Clint Bowyer Wants Judge Judy Cleaning up a NASCAR Mess, and He’s Not Referring to the Bristol Dirt on Cup Cars
Clint Bowyer was kidding before Sunday’s action at Bristol Motor Speedway, but he might be right. NASCAR is judge, jury, and executioner when it comes to dishing out discipline, though appeals panels sometimes commute sentences like governors can do before convicts go to the electric chair.
Bowyer, the driver-turned-Fox analyst, wants to put justice in the hands of a pro: Judge Judy.
NASCAR even has Tony Stewart intimidated
NASCAR officials have been on a rampage recently, issuing big penalties to Hendrick Motorsports (twice), Kaulig Racing, and Denny Hamlin. After an appeals panel nuked the most important initial sanctions against HMS, the Kaulig penalties mostly survived an appeal, and then NASCAR successfully swatted own Hamlin’s bid for relief.
After noting which way the wind is blowing, Stewart-Haas Racing co-owner Tony Stewart wanted no part of the discussion of whether NASCAR is a little drunk with power. Stewart went ballistic last season over how NASCAR treated his team, but he’s leaning toward discretion being the better part of valor –for now.
“I have an opinion,” Stewart said in his role as a guest analyst alongside Clint Bowyer on Fox’s Bristol telecast. “I feel like, as a car owner, I have the right to remain silent and I think I’m better off exercising it.”
That proved prescient. By day’s end, Stewart had a potential Ryan Preece problem on his hand as the No. 41 Ford team seemed to be openly discussing an in-race rubout of Kyle Larson.
Clint Bowyer hates the drama and wants Judge Judy to intervene
NASCAR must enforce its rules, but some are written poorly enough to have unintended consequences. Such was the case with Hendrick Motorsports’ appeal of the first set of penalties, which included 100-point deductions of championship points and 10-point deductions of playoff points. The appeals panel upheld the finding that the team’s hood louvers modifications were illegal, but it restored the points anyway.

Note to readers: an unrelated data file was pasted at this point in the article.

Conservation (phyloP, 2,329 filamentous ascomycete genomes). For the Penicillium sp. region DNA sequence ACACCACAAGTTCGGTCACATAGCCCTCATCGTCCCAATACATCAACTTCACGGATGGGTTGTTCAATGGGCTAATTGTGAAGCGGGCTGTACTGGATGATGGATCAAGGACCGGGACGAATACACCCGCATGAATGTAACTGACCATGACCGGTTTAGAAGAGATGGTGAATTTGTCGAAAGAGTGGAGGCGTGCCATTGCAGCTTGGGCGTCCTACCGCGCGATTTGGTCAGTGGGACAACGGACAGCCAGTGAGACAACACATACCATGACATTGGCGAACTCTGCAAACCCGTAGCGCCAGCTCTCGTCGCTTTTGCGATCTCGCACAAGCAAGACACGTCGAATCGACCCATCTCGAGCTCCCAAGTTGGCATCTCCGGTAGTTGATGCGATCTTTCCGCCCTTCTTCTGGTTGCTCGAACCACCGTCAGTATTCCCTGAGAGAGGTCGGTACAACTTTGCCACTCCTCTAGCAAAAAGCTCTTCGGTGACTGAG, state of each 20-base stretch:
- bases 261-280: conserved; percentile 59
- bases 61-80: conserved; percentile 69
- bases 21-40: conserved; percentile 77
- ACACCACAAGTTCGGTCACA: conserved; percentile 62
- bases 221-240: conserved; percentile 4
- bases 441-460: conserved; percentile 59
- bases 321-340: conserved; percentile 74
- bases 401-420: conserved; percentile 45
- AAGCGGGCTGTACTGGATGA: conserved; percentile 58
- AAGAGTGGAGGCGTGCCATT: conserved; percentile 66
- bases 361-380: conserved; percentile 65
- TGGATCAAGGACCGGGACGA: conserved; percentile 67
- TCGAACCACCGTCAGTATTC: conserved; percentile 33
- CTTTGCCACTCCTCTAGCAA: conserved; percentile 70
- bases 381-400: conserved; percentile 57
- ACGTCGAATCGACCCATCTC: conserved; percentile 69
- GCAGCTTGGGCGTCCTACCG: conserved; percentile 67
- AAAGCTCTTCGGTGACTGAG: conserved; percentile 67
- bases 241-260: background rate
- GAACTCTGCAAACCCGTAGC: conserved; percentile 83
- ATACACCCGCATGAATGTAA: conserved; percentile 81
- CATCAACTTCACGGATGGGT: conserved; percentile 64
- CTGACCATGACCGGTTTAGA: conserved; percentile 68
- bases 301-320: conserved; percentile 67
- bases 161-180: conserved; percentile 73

NASCAR cleaned that up by revising rules so future appeals panels cannot reject an entire component of a penalty without also ruling there was no violation. Unfortunately, that was just another development that distracted from racing. Appeals by HMS, Kaulig Racing, and Denny Hamlin grabbed 10 days of headlines, then the announcement of new penalties for two Hendrick cars added to the distraction.
So, when Tony Stewart took a pass on commenting, Fox’s Clint Bowyer wasn’t bashful about jumping right in.
“I’ll take it from here, Tony. I’ll get you off the hook,” he said. “I’m telling you three weeks in a row of penalties, appeals, more appeals – I am so tired of hearing about these penalties and all this stuff. It’s time to go racing. We need Judge Judy to clean this up. She’s a no-bull kind of deal.”
Jamie McMurray has a better solution than Judge Judy
Clint Bowyer went on to observe that NASCAR assessing fresh penalties after choosing two Hendrick Motorsports cars for detailed inspections following the Richmond race felt dubious.
“Obviously, somebody’s mad,” he said. “NASCAR’s mad about all of this. … It does not look good for NASCAR. It doesn’t look good for our sport.”
And it will look worse still if HMS appeals the penalties to the Chevys of William Byron and Alex Bowman, resulting in another ruling that manages to make the issue murkier.
“I don’t know about Judge Judy,” Fox studio analyst Jamie McMurray observed, “but I think it would be worthwhile if they could stream these appeals.”
NASCAR’s rules changes last week included a provision allowing appeals panels to share the rationale behind their decisions, but that’s too little, too late. The seemingly contradicting decisions for Hendrick and Kaulig Racing a week apart have created a credibility issue for NASCAR, even though the appeals panels are not affiliated with the governing body.
“You don’t know exactly what Hendrick Motorsports presented for evidence or what Kaulig did, but they had the same issue, and they didn’t get the same penalty and that’s just not right.”Jamie McMurray
McMurray is right to say fans deserve to see for themselves what goes on in appeals. Additionally, streaming the hearings would loop all the teams in on what transpired and result in better internal policing.
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